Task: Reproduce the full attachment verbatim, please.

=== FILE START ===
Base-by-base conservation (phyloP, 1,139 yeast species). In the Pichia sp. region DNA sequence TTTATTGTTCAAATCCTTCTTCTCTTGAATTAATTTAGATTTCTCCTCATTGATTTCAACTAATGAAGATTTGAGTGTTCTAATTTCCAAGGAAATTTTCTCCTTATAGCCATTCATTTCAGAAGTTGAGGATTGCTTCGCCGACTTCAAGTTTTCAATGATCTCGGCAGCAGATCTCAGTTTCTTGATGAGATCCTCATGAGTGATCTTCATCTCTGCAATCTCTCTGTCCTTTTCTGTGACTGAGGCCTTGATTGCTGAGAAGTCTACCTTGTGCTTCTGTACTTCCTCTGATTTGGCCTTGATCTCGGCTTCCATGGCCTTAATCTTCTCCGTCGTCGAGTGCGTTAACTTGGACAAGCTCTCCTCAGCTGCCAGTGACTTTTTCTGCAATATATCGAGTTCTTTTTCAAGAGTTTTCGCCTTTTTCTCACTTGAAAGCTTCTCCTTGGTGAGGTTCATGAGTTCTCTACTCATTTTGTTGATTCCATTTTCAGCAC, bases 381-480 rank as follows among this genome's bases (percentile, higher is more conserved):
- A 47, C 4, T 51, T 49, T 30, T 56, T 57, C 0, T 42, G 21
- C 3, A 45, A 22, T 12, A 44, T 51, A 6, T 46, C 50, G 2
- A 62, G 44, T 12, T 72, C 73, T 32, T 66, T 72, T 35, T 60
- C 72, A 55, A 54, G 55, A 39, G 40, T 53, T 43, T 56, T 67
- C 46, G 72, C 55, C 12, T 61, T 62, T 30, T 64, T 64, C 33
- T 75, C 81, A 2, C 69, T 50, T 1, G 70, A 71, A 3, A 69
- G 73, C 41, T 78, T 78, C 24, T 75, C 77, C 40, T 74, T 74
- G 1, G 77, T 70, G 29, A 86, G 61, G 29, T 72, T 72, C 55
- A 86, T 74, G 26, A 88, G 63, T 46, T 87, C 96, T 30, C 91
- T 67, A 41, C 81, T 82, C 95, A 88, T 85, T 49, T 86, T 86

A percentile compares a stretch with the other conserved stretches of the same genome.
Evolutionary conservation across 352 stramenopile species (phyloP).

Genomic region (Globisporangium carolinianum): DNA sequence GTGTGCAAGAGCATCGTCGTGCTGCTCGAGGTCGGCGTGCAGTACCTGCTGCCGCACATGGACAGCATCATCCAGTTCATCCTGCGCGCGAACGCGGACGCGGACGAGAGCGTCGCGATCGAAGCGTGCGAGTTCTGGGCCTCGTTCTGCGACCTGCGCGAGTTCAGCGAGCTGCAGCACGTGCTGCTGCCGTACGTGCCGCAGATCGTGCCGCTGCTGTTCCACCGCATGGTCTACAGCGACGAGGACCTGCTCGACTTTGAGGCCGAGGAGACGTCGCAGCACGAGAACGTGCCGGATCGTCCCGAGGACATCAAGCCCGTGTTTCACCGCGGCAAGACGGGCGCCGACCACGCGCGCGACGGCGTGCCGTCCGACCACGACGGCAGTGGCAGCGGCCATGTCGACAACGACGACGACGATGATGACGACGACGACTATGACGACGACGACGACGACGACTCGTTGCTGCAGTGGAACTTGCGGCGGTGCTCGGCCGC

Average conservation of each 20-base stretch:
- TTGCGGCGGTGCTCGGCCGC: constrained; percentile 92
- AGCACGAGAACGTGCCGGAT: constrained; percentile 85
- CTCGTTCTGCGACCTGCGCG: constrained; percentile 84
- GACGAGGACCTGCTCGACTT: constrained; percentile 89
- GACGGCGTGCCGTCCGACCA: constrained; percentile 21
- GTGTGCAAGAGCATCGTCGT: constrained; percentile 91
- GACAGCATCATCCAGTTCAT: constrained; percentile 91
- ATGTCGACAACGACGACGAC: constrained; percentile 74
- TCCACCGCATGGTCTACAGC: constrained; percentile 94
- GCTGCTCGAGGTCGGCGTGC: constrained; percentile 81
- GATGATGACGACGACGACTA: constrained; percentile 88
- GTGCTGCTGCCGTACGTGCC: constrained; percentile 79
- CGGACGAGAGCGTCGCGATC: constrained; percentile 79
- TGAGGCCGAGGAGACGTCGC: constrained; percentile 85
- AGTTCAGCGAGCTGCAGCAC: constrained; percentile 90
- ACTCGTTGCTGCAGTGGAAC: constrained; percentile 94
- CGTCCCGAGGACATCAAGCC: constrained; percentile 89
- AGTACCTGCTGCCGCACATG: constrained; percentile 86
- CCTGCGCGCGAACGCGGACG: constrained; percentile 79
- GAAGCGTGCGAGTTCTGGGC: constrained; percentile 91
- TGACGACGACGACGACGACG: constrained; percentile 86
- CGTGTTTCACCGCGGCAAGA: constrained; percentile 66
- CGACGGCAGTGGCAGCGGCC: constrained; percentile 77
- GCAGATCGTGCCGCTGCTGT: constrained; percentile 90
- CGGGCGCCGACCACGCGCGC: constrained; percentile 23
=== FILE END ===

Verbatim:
Base-by-base conservation (phyloP, 1,139 yeast species). In the Pichia sp. region DNA sequence TTTATTGTTCAAATCCTTCTTCTCTTGAATTAATTTAGATTTCTCCTCATTGATTTCAACTAATGAAGATTTGAGTGTTCTAATTTCCAAGGAAATTTTCTCCTTATAGCCATTCATTTCAGAAGTTGAGGATTGCTTCGCCGACTTCAAGTTTTCAATGATCTCGGCAGCAGATCTCAGTTTCTTGATGAGATCCTCATGAGTGATCTTCATCTCTGCAATCTCTCTGTCCTTTTCTGTGACTGAGGCCTTGATTGCTGAGAAGTCTACCTTGTGCTTCTGTACTTCCTCTGATTTGGCCTTGATCTCGGCTTCCATGGCCTTAATCTTCTCCGTCGTCGAGTGCGTTAACTTGGACAAGCTCTCCTCAGCTGCCAGTGACTTTTTCTGCAATATATCGAGTTCTTTTTCAAGAGTTTTCGCCTTTTTCTCACTTGAAAGCTTCTCCTTGGTGAGGTTCATGAGTTCTCTACTCATTTTGTTGATTCCATTTTCAGCAC, bases 381-480 rank as follows among this genome's bases (percentile, higher is more conserved):
- A 47, C 4, T 51, T 49, T 30, T 56, T 57, C 0, T 42, G 21
- C 3, A 45, A 22, T 12, A 44, T 51, A 6, T 46, C 50, G 2
- A 62, G 44, T 12, T 72, C 73, T 32, T 66, T 72, T 35, T 60
- C 72, A 55, A 54, G 55, A 39, G 40, T 53, T 43, T 56, T 67
- C 46, G 72, C 55, C 12, T 61, T 62, T 30, T 64, T 64, C 33
- T 75, C 81, A 2, C 69, T 50, T 1, G 70, A 71, A 3, A 69
- G 73, C 41, T 78, T 78, C 24, T 75, C 77, C 40, T 74, T 74
- G 1, G 77, T 70, G 29, A 86, G 61, G 29, T 72, T 72, C 55
- A 86, T 74, G 26, A 88, G 63, T 46, T 87, C 96, T 30, C 91
- T 67, A 41, C 81, T 82, C 95, A 88, T 85, T 49, T 86, T 86

A percentile compares a stretch with the other conserved stretches of the same genome.
Evolutionary conservation across 352 stramenopile species (phyloP).

Genomic region (Globisporangium carolinianum): DNA sequence GTGTGCAAGAGCATCGTCGTGCTGCTCGAGGTCGGCGTGCAGTACCTGCTGCCGCACATGGACAGCATCATCCAGTTCATCCTGCGCGCGAACGCGGACGCGGACGAGAGCGTCGCGATCGAAGCGTGCGAGTTCTGGGCCTCGTTCTGCGACCTGCGCGAGTTCAGCGAGCTGCAGCACGTGCTGCTGCCGTACGTGCCGCAGATCGTGCCGCTGCTGTTCCACCGCATGGTCTACAGCGACGAGGACCTGCTCGACTTTGAGGCCGAGGAGACGTCGCAGCACGAGAACGTGCCGGATCGTCCCGAGGACATCAAGCCCGTGTTTCACCGCGGCAAGACGGGCGCCGACCACGCGCGCGACGGCGTGCCGTCCGACCACGACGGCAGTGGCAGCGGCCATGTCGACAACGACGACGACGATGATGACGACGACGACTATGACGACGACGACGACGACGACTCGTTGCTGCAGTGGAACTTGCGGCGGTGCTCGGCCGC

Average conservation of each 20-base stretch:
- TTGCGGCGGTGCTCGGCCGC: constrained; percentile 92
- AGCACGAGAACGTGCCGGAT: constrained; percentile 85
- CTCGTTCTGCGACCTGCGCG: constrained; percentile 84
- GACGAGGACCTGCTCGACTT: constrained; percentile 89
- GACGGCGTGCCGTCCGACCA: constrained; percentile 21
- GTGTGCAAGAGCATCGTCGT: constrained; percentile 91
- GACAGCATCATCCAGTTCAT: constrained; percentile 91
- ATGTCGACAACGACGACGAC: constrained; percentile 74
- TCCACCGCATGGTCTACAGC: constrained; percentile 94
- GCTGCTCGAGGTCGGCGTGC: constrained; percentile 81
- GATGATGACGACGACGACTA: constrained; percentile 88
- GTGCTGCTGCCGTACGTGCC: constrained; percentile 79
- CGGACGAGAGCGTCGCGATC: constrained; percentile 79
- TGAGGCCGAGGAGACGTCGC: constrained; percentile 85
- AGTTCAGCGAGCTGCAGCAC: constrained; percentile 90
- ACTCGTTGCTGCAGTGGAAC: constrained; percentile 94
- CGTCCCGAGGACATCAAGCC: constrained; percentile 89
- AGTACCTGCTGCCGCACATG: constrained; percentile 86
- CCTGCGCGCGAACGCGGACG: constrained; percentile 79
- GAAGCGTGCGAGTTCTGGGC: constrained; percentile 91
- TGACGACGACGACGACGACG: constrained; percentile 86
- CGTGTTTCACCGCGGCAAGA: constrained; percentile 66
- CGACGGCAGTGGCAGCGGCC: constrained; percentile 77
- GCAGATCGTGCCGCTGCTGT: constrained; percentile 90
- CGGGCGCCGACCACGCGCGC: constrained; percentile 23